Growing Teleconnection Between Atlantic Zonal Mode and Indian Summer Monsoon Discovered

Spatial map of correlation between the summer (June through August) rainfall anomalies and the AZM index during (a) 1903-1938 (b) 1939-1974 and (c) 1975-2010. Black inset box represents the core monsoon zone. The statistically significant correlations are stippled in (a)-(c). Image Credit: C. T. Sabeerali.

Press Release

Fast facts:

  • Teleconnection refers to climate anomalies being related to each other at large distances.
  • Atlantic Zonal Mode (AZM) and Indian summer monsoon rainfall (ISMR) are known to have an inverse relationship, which means that the cold (warm) phases of AZM result in strong (weak) ISMR.
  • This paper reports that the inverse relationship between AZM and ISMR has significantly strengthened in recent decades.
  • The findings have been featured in Geophysical Research Letters.

A new study at NYU Abu Dhabi (NYUAD) has discovered a growing teleconnection in a warming world between the Indian Summer Monsoon Rainfall, which affects millions of people in India, and the Atlantic Zonal Mode.

Led by senior scientist at NYUAD’s Center for Prototype Climate Modeling (CPCM) Ajaya Ravindran, the research team found a robust increase in the interannual variability of the Sea Surface Temperature (SST) over the eastern tropical Atlantic Ocean as a result of global warming.

This increase in variability implies an increase in the number of Atlantic Zonal Mode (AZM) events, inducing strong Kelvin waves - disturbances seen near the earth's equatorial atmosphere - into Indian Ocean. This, as a result, leads to strengthening the teleconnection between the Atlantic Zonal Mode and the Indian Summer Monsoon Rainfall.

Consequently, the cold phases of the Atlantic Zonal Mode enhance the Indian Summer Monsoon Rainfall whereas the warm phases of the Atlantic Zonal Mode weaken the Indian Summer Monsoon Rainfall. Atlantic Zonal Mode is defined as the year to year variability of the sea surface temperature anomalies (departure from mean) over the eastern tropical Atlantic Ocean.

Researchers documented the evolving changes in the relationship between the Atlantic Zonal Mode and the Indian Summer Monsoon Rainfall in various decades. They examined the possible physical mechanism behind such changes by analyzing century-long observed rainfall and Sea Surface Temperature data.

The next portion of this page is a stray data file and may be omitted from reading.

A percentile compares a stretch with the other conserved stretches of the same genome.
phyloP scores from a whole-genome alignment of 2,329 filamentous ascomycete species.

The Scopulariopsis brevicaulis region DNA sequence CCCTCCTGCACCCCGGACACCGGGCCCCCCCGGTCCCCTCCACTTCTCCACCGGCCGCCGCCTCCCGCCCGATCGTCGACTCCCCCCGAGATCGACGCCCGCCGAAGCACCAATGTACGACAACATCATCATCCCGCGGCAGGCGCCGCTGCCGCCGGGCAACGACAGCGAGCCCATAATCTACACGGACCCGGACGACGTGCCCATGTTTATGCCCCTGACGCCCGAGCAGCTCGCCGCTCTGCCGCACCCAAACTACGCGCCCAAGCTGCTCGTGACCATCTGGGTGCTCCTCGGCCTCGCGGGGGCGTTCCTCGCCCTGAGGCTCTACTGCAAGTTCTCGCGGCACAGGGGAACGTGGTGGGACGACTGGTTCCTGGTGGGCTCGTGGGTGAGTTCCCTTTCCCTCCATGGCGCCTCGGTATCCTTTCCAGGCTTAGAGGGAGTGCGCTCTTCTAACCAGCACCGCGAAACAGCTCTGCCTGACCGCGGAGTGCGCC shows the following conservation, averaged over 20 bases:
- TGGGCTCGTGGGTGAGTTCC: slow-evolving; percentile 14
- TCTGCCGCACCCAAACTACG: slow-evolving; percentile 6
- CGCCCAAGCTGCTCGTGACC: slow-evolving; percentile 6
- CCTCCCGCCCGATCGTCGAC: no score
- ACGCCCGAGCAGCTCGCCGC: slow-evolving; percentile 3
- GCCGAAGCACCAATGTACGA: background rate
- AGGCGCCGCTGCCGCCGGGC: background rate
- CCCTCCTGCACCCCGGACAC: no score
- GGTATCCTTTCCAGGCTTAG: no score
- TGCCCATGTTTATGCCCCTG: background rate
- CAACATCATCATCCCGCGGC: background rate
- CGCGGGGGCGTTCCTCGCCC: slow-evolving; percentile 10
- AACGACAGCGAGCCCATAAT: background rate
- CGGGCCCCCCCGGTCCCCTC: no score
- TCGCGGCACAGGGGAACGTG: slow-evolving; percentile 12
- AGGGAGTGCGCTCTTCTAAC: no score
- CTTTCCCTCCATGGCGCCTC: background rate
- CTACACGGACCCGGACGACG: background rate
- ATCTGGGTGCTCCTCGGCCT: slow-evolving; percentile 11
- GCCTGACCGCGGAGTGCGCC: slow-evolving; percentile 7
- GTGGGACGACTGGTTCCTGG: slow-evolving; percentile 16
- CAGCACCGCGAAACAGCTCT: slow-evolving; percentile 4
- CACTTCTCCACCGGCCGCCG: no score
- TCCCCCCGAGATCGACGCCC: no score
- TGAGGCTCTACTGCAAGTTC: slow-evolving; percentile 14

The study suggests that El Niño variability, which refers to the warming phase of the sea surface temperature, as the most important teleconnection that affects the Indian Summer Monsoon. It is found that El Nino-Monsoon teleconnection weakens in several years. The present study suggests that the teleconnection between Atlantic Zonal Mode and Monsoon also plays a crucial role in deciding the fate of the monsoon, especially after the 1980s.

 

"Our discovery of the growing role of tropical Atlantic sea surface temperature anomalies on Indian summer monsoon in a warming world brightens the prospect of Indian summer monsoon prediction."

Senior scientist Ajaya Ravindran

About NYU Abu Dhabi

NYU Abu Dhabi is the first comprehensive liberal arts and science campus in the Middle East to be operated abroad by a major American research university. NYU Abu Dhabi has integrated a highly-selective liberal arts, engineering and science curriculum with a world center for advanced research and scholarship enabling its students to succeed in an increasingly interdependent world and advance cooperation and progress on humanity’s shared challenges. NYU Abu Dhabi’s high-achieving students have come from 120 nations and speak over 120 languages. Together, NYU's campuses in New York, Abu Dhabi, and Shanghai form the backbone of a unique global university, giving faculty and students opportunities to experience varied learning environments and immersion in other cultures at one or more of the numerous study-abroad sites NYU maintains on six continents.